“No competent, honest researcher would claim to have discovered an all-purpose strategy for anything. Can you imagine a Harvard medical or economics researcher claiming he had discovered an all-purpose strategy for curing all our health or economic problems?”
Alas, some naive people have reached extremely high positions, including the American presidency. Jimmy Carter’s legacy in the Middle East, Panama, and many other places clearly illustrates the effects of wishing away conflict and being too trusting. A much better principle is the one that President Reagan repeatedly stated: “Trust, but verify.”
It’s equally foolish to overemphasize power-oriented pure bargaining. That was the basic premise of Winning Through Intimidation. It claimed that its extraordinarily aggressive approach worked in an extremely wide range of situations. You could be successful just by running over people.
Why did both ridiculous books sell very well? Because many people desperately want to oversimplify negotiations (and virtually everything else). But negotiations (and life) are not simple, and there is no substitute for analyzing situations and then selecting the approach that fits this situation and these people.
PB Involves Conflicting Interests; JPS Involves Common Interests: Price isn’t the only PB issue. War is the most power-oriented activity, and people negotiating to end a war would PB to divide territory, but they may JPS to settle common interests such as the treating prisoners humanely and reducing civilian casualties.
PB Is A Competitive Process; JPS Is A Cooperative One: Since your interests conflict, PB is naturally competitive: Both sides try to get the best deal for themselves. But, when you have common interests, you should cooperate to develop the best joint solution.
PB Is Based On Power; JPS Is Based On Trust And Information: Because your interests directly conflict, PB must ultimately be based upon power. You probably can’t convince them to lose for your gain, but you may be able to force them to do so.
Trust and information are the foundation of problem-solving, and trust is the critical element. Without trust, neither party will communicate openly, nor will they take actions that may give away an advantage.
Irrationality And Emotions Often Help PB, But They Interfere With JPS: Irrationality and anger can greatly increase a pure bargainer’s power. People may concede because they fear a lawsuit, walkout, strike, war or other punishment.
Distorted Communications Help PB, But Inhibit JPS: In PB it often pays to withhold or distort information by bluffing or lying. You can’t tell them your bottom line or weaknesses. However, distorted communications reduce both trust and information, the essential ingredients of JPS.
The communications pattern can also have extreme effects on your relationship. Many people regard lying or withholding information as immoral. Lying to them – even while pure bargaining – can ruin your entire relationship. Conversely, many other people feel that all’s fair in love and war, and negotiations are a form of warfare. They regard honesty and openness as signs of weaknesses and take advantage of your naivite.
The lesson couldn’t be clearer: Until you know people’s styles and values, be cautious and avoid either extremely open or extremely distorted communication.
Selecting The Right Approach
Since PB and JPS require fundamentally incompatible strategies and tactics, carefully analyze the situation before selecting your approach. Some people approach all negotiations competitively or cooperatively. They may rationalize that it produces better results, but it just makes them more comfortable. Effective negotiators select the right approach, even when it makes them uncomfortable.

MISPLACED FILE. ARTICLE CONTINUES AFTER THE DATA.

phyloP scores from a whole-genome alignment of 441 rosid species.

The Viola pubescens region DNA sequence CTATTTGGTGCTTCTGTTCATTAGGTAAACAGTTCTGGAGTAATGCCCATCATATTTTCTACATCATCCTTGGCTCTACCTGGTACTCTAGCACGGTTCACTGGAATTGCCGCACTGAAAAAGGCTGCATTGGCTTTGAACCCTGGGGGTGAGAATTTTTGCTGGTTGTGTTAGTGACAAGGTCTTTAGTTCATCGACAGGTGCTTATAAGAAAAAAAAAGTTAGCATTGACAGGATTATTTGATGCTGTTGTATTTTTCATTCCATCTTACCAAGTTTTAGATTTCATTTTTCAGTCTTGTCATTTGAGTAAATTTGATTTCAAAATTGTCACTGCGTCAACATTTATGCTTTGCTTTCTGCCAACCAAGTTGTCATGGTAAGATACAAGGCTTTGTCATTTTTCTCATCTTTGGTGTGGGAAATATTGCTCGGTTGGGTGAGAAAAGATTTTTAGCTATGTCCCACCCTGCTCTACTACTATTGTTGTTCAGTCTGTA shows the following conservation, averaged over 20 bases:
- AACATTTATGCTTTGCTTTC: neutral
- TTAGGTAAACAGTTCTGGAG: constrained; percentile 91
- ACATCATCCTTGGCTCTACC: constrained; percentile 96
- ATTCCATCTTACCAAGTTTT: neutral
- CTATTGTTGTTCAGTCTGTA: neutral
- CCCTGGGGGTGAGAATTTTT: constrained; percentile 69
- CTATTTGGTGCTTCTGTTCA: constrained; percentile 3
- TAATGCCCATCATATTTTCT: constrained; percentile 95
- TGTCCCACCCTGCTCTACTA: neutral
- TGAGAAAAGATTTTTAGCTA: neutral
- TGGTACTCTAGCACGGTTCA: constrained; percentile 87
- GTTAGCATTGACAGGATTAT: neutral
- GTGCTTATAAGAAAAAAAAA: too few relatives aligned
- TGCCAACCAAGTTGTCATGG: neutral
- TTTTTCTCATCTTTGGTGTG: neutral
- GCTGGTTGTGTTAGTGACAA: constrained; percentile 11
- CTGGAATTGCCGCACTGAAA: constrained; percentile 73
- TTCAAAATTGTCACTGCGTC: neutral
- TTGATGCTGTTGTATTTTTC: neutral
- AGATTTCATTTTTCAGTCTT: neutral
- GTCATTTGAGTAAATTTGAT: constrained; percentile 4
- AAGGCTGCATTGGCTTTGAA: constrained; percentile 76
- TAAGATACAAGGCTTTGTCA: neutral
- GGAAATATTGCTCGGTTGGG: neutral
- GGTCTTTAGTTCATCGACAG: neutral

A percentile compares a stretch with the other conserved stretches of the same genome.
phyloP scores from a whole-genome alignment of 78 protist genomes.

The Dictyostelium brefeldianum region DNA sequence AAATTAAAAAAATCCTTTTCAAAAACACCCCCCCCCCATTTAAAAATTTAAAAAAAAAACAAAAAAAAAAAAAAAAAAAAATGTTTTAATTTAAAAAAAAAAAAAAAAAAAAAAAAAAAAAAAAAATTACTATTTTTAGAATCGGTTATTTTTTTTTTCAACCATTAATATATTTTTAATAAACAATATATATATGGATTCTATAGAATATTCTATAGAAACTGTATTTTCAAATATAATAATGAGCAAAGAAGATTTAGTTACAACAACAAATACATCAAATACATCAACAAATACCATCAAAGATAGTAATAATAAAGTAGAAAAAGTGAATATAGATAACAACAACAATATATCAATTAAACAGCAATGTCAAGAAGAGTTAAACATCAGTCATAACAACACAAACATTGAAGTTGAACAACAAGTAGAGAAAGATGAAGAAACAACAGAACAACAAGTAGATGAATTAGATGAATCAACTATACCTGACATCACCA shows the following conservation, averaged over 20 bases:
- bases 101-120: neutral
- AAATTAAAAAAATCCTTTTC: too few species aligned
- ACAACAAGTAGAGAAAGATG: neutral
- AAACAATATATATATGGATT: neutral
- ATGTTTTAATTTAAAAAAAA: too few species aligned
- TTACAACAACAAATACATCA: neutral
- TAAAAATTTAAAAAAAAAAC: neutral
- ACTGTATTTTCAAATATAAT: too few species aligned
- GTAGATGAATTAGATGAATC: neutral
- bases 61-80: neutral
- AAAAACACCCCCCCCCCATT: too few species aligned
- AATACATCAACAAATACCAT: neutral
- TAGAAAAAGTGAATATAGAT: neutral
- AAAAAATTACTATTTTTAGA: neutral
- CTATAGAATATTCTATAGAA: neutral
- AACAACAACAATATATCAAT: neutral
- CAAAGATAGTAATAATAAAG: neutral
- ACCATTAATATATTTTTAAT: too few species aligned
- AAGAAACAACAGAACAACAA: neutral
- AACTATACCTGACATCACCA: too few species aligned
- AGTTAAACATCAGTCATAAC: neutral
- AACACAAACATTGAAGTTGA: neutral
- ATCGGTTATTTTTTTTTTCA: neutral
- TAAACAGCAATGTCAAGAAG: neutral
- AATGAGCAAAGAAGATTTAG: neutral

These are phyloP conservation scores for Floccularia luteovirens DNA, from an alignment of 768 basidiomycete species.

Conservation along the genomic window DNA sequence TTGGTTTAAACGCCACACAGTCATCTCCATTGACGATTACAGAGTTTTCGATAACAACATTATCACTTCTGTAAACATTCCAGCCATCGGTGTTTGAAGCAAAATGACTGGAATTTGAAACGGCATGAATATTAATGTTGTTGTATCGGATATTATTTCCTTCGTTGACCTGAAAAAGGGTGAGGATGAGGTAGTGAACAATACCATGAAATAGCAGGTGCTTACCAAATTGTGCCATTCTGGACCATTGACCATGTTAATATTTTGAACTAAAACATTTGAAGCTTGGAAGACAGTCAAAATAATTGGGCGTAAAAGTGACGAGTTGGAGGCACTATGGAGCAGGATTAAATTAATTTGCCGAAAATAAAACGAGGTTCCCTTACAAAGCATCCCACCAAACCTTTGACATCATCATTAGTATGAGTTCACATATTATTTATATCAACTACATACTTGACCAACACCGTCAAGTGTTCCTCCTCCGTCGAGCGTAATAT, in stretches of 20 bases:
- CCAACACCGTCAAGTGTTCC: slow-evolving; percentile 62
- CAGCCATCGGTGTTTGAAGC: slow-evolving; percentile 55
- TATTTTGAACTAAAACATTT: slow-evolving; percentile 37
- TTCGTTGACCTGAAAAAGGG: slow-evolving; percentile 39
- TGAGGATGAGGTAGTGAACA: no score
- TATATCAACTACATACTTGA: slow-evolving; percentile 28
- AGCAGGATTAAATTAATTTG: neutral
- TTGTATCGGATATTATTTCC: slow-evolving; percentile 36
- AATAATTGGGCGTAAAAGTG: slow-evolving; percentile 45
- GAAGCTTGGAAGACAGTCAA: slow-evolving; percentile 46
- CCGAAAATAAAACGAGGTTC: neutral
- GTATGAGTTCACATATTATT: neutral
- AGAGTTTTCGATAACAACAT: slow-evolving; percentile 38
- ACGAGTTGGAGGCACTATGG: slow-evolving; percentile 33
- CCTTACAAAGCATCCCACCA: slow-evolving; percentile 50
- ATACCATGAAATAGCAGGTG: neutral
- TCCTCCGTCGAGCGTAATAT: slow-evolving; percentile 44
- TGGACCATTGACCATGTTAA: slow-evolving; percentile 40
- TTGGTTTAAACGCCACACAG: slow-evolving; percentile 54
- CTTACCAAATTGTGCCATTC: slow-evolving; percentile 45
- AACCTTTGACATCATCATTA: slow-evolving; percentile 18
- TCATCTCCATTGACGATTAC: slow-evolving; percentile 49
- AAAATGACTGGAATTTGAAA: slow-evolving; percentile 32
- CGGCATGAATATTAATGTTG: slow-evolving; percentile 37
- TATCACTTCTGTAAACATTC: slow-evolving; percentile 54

Sometimes you should use only one approach for an entire negotiation. However, many negotiations require PB on some issues, JPS on others. In some negotiations or on some issues, emphasize JPS; on others bargain as hard as you can.
Your choice should be influenced by the other side’s approach. Do whatever you can to encourage them to use the approach that favors you, but you will often be unsuccessful. If you can’t influence them, adjust to them and the entire situation.
Emphasize bargaining when:
- Your interests clearly conflict.
- You are much more powerful.
- You don’t need or want a long-term harmonious relationship.
- You don’t trust them.
- The agreement is easy to implement.
- They are pure bargaining.
Even when they should be problem-solving, many people emphasize bargaining. For example, some people bargain on nearly all issues, even when they have important common interests. Some emphasize bargaining because they’re naturally competitive; they regard negotiations as a game that they want to win.
Even people who aren’t naturally competitive may emphasize bargaining because power is more tangible and less fragile than trust. Relying on power creates a feeling of security, while trusting almost always creates some risks. They can take advantage of you.
Emphasize JPS when:
- You have important common interests.
- You are weaker or power is approximately equal.
- You need or want a continuing, harmonious relationship.
- You trust them.
- Implementing the agreement may be difficult.
- They are problem-solving.
Even when they should be bargaining, some people try for problem-solving. They do so because they dislike or fear all forms of conflict, including competition.
Avoid both extremes. Ignore your emotions, study the situation and the other people, and then select the approach that will produce the best results.
This blog was taken from my forthcoming book, Negotiate to Win: Gaining the Psychological Edge, 2nd Edition. A Kindle edition will be published soon. For a free copy, click here.
To watch a free video based on this book, click here.